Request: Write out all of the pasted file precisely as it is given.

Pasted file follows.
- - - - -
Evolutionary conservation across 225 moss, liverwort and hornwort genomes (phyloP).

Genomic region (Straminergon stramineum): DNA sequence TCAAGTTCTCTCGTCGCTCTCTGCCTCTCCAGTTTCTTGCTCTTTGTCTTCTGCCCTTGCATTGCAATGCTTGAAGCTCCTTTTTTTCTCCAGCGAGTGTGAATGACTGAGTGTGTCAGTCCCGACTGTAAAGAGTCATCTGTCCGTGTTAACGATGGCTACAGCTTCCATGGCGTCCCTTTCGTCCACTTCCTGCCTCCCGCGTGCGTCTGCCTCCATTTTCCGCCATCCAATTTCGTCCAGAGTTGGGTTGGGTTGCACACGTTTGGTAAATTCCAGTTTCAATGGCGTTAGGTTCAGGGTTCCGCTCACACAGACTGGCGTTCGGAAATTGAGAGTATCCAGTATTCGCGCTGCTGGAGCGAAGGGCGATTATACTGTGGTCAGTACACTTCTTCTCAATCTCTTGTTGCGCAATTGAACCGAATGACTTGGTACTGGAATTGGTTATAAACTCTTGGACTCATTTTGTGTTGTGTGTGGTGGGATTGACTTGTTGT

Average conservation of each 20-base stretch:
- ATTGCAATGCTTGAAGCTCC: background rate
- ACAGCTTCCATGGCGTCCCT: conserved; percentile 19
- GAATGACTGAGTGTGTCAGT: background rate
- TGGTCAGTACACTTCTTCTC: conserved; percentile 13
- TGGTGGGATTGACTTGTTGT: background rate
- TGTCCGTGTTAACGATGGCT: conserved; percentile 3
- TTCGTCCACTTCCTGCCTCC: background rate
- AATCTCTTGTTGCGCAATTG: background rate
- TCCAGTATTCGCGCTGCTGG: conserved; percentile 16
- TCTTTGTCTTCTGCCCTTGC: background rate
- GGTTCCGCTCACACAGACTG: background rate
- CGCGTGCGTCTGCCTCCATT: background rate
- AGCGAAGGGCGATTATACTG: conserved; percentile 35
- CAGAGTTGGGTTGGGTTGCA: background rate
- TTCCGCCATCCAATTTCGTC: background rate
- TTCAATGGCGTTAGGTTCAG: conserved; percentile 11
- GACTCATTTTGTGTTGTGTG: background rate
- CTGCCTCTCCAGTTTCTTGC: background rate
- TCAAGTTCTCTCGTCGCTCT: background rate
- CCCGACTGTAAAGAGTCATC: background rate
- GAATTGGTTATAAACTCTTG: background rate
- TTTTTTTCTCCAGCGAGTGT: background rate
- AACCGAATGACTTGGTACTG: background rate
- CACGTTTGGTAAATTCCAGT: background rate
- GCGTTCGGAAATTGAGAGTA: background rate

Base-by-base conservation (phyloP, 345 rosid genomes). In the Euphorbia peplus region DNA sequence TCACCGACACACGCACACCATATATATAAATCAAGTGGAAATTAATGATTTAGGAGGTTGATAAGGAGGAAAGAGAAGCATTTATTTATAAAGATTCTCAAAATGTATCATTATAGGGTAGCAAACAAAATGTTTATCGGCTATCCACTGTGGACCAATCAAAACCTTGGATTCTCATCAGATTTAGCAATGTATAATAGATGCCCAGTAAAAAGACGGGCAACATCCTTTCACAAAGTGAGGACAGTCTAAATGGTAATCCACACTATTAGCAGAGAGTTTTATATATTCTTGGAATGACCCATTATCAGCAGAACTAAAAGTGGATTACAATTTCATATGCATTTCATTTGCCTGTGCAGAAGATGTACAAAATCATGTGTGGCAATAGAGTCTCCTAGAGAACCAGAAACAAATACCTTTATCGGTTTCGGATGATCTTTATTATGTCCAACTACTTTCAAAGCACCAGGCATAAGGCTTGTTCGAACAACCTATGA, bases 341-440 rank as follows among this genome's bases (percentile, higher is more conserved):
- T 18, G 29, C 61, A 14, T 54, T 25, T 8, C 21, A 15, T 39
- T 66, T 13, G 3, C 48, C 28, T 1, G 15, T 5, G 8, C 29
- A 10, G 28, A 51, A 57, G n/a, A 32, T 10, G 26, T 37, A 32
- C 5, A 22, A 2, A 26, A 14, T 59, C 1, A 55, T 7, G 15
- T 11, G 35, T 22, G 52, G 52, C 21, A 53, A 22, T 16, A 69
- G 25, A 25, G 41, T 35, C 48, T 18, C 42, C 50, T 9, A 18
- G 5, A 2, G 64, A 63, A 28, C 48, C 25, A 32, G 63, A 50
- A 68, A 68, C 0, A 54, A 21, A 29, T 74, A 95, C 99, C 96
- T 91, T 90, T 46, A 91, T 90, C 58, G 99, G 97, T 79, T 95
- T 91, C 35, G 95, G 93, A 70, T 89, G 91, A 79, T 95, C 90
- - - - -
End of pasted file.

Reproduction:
Evolutionary conservation across 225 moss, liverwort and hornwort genomes (phyloP).

Genomic region (Straminergon stramineum): DNA sequence TCAAGTTCTCTCGTCGCTCTCTGCCTCTCCAGTTTCTTGCTCTTTGTCTTCTGCCCTTGCATTGCAATGCTTGAAGCTCCTTTTTTTCTCCAGCGAGTGTGAATGACTGAGTGTGTCAGTCCCGACTGTAAAGAGTCATCTGTCCGTGTTAACGATGGCTACAGCTTCCATGGCGTCCCTTTCGTCCACTTCCTGCCTCCCGCGTGCGTCTGCCTCCATTTTCCGCCATCCAATTTCGTCCAGAGTTGGGTTGGGTTGCACACGTTTGGTAAATTCCAGTTTCAATGGCGTTAGGTTCAGGGTTCCGCTCACACAGACTGGCGTTCGGAAATTGAGAGTATCCAGTATTCGCGCTGCTGGAGCGAAGGGCGATTATACTGTGGTCAGTACACTTCTTCTCAATCTCTTGTTGCGCAATTGAACCGAATGACTTGGTACTGGAATTGGTTATAAACTCTTGGACTCATTTTGTGTTGTGTGTGGTGGGATTGACTTGTTGT

Average conservation of each 20-base stretch:
- ATTGCAATGCTTGAAGCTCC: background rate
- ACAGCTTCCATGGCGTCCCT: conserved; percentile 19
- GAATGACTGAGTGTGTCAGT: background rate
- TGGTCAGTACACTTCTTCTC: conserved; percentile 13
- TGGTGGGATTGACTTGTTGT: background rate
- TGTCCGTGTTAACGATGGCT: conserved; percentile 3
- TTCGTCCACTTCCTGCCTCC: background rate
- AATCTCTTGTTGCGCAATTG: background rate
- TCCAGTATTCGCGCTGCTGG: conserved; percentile 16
- TCTTTGTCTTCTGCCCTTGC: background rate
- GGTTCCGCTCACACAGACTG: background rate
- CGCGTGCGTCTGCCTCCATT: background rate
- AGCGAAGGGCGATTATACTG: conserved; percentile 35
- CAGAGTTGGGTTGGGTTGCA: background rate
- TTCCGCCATCCAATTTCGTC: background rate
- TTCAATGGCGTTAGGTTCAG: conserved; percentile 11
- GACTCATTTTGTGTTGTGTG: background rate
- CTGCCTCTCCAGTTTCTTGC: background rate
- TCAAGTTCTCTCGTCGCTCT: background rate
- CCCGACTGTAAAGAGTCATC: background rate
- GAATTGGTTATAAACTCTTG: background rate
- TTTTTTTCTCCAGCGAGTGT: background rate
- AACCGAATGACTTGGTACTG: background rate
- CACGTTTGGTAAATTCCAGT: background rate
- GCGTTCGGAAATTGAGAGTA: background rate

Base-by-base conservation (phyloP, 345 rosid genomes). In the Euphorbia peplus region DNA sequence TCACCGACACACGCACACCATATATATAAATCAAGTGGAAATTAATGATTTAGGAGGTTGATAAGGAGGAAAGAGAAGCATTTATTTATAAAGATTCTCAAAATGTATCATTATAGGGTAGCAAACAAAATGTTTATCGGCTATCCACTGTGGACCAATCAAAACCTTGGATTCTCATCAGATTTAGCAATGTATAATAGATGCCCAGTAAAAAGACGGGCAACATCCTTTCACAAAGTGAGGACAGTCTAAATGGTAATCCACACTATTAGCAGAGAGTTTTATATATTCTTGGAATGACCCATTATCAGCAGAACTAAAAGTGGATTACAATTTCATATGCATTTCATTTGCCTGTGCAGAAGATGTACAAAATCATGTGTGGCAATAGAGTCTCCTAGAGAACCAGAAACAAATACCTTTATCGGTTTCGGATGATCTTTATTATGTCCAACTACTTTCAAAGCACCAGGCATAAGGCTTGTTCGAACAACCTATGA, bases 341-440 rank as follows among this genome's bases (percentile, higher is more conserved):
- T 18, G 29, C 61, A 14, T 54, T 25, T 8, C 21, A 15, T 39
- T 66, T 13, G 3, C 48, C 28, T 1, G 15, T 5, G 8, C 29
- A 10, G 28, A 51, A 57, G n/a, A 32, T 10, G 26, T 37, A 32
- C 5, A 22, A 2, A 26, A 14, T 59, C 1, A 55, T 7, G 15
- T 11, G 35, T 22, G 52, G 52, C 21, A 53, A 22, T 16, A 69
- G 25, A 25, G 41, T 35, C 48, T 18, C 42, C 50, T 9, A 18
- G 5, A 2, G 64, A 63, A 28, C 48, C 25, A 32, G 63, A 50
- A 68, A 68, C 0, A 54, A 21, A 29, T 74, A 95, C 99, C 96
- T 91, T 90, T 46, A 91, T 90, C 58, G 99, G 97, T 79, T 95
- T 91, C 35, G 95, G 93, A 70, T 89, G 91, A 79, T 95, C 90